“…our understandings of “religious pluralism;” moreover, how have Latinx theologies contested and reframed our very notion of “religion” itself? ”
This book is already under contract with the Fortress Press/Rowman & Littlefield series, “Disruptive Cartographers: Remapping Theologies Latinamente” (ed. Carmen Nanko-Fernández and Gary Riebe-Estrella), a series that remaps key theological and religious studies vocabulary from the perspective of Latinx Catholic scholarship and histories. Because Latinx lived religiosities often grow out of religiously mixed families, multiple religious affiliations, and hybrid religious practices undertaken at the margins of and outside of institutional churches, I approach this volume as an opportunity for rethinking the limits and possibilities of the very category of religion among different Latinx Catholic communities, the legacies of religion and religious identification as a product of Latinx experiences with Spanish and U.S.A. colonization, and the complex ways that contemporary Latinxs identify as “Catholic” while relating to and engaging other traditions. Many Latinxs have lived interreligiously, practicing among and between religious traditions while also practicing hybrid traditions (for instance, Day of the Dead practices in ethnic Mexican communities). In fact, Latinx histories reveal how Catholics more broadly rely on interreligiosity.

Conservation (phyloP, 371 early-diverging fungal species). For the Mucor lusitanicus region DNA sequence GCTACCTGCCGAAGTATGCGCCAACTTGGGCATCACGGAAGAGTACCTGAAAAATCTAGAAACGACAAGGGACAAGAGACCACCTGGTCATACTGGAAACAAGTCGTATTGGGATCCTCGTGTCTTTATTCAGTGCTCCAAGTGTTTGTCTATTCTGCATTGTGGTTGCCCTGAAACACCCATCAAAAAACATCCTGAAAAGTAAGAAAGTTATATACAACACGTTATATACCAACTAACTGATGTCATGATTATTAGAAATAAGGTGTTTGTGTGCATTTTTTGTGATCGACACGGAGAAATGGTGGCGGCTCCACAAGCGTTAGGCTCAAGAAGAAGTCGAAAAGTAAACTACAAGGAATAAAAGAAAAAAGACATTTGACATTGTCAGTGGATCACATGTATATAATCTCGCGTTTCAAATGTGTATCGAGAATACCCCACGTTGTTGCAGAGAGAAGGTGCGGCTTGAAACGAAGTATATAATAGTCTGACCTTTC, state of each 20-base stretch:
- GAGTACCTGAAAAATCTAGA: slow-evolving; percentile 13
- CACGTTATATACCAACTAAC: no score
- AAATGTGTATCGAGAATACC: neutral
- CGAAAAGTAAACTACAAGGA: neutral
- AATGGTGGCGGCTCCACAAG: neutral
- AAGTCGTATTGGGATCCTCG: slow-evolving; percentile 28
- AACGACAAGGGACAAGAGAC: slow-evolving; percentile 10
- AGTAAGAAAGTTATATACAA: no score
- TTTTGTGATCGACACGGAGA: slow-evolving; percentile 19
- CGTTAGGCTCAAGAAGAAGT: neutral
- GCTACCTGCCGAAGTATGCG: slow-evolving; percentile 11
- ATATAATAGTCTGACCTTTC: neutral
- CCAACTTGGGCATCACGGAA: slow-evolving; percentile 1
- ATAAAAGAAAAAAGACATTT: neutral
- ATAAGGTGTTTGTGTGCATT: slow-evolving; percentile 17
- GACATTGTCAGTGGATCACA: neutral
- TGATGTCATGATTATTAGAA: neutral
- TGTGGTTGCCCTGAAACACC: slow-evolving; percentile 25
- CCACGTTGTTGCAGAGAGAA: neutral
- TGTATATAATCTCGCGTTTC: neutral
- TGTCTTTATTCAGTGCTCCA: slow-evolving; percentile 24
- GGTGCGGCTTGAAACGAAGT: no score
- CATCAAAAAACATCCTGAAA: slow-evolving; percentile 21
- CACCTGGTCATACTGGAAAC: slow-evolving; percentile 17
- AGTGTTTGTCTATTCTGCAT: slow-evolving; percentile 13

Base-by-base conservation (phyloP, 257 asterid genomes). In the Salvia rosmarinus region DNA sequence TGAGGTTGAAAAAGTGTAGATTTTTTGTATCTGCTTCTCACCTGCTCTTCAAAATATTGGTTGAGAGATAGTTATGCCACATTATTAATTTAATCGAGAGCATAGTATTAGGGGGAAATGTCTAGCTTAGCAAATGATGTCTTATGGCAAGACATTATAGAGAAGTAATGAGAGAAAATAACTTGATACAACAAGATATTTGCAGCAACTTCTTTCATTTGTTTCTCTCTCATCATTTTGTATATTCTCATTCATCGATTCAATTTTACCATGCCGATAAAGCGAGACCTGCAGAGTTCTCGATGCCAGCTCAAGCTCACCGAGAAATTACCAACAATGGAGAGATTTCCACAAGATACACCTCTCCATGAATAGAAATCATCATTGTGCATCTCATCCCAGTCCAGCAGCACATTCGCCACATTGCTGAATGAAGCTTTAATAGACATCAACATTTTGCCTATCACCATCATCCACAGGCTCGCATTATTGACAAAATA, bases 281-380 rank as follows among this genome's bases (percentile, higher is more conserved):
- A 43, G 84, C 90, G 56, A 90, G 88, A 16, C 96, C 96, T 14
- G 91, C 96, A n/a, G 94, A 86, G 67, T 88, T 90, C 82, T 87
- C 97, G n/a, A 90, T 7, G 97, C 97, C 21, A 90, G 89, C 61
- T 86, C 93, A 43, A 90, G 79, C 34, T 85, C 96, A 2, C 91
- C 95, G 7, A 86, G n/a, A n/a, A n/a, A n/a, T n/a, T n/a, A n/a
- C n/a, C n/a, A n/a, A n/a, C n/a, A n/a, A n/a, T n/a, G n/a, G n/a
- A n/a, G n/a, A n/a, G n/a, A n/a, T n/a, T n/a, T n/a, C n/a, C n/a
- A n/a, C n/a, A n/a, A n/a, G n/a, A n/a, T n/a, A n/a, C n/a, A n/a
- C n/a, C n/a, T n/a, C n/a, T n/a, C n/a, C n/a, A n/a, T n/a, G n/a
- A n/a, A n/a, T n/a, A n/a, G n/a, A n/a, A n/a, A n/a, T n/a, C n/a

A book that focuses specifically on Latinx Catholic religious pluralism amid histories and practices of Latinx religious hybridity is long overdue. My hope is that this book can complicate our sense of religious pluralism and multiple religious affiliations among Latinxs while providing an entry point for students of Latinx Catholicism to weigh the tensions that can surround negotiations of religious belonging and mixture among different Latinx populations and within the Catholic church more broadly.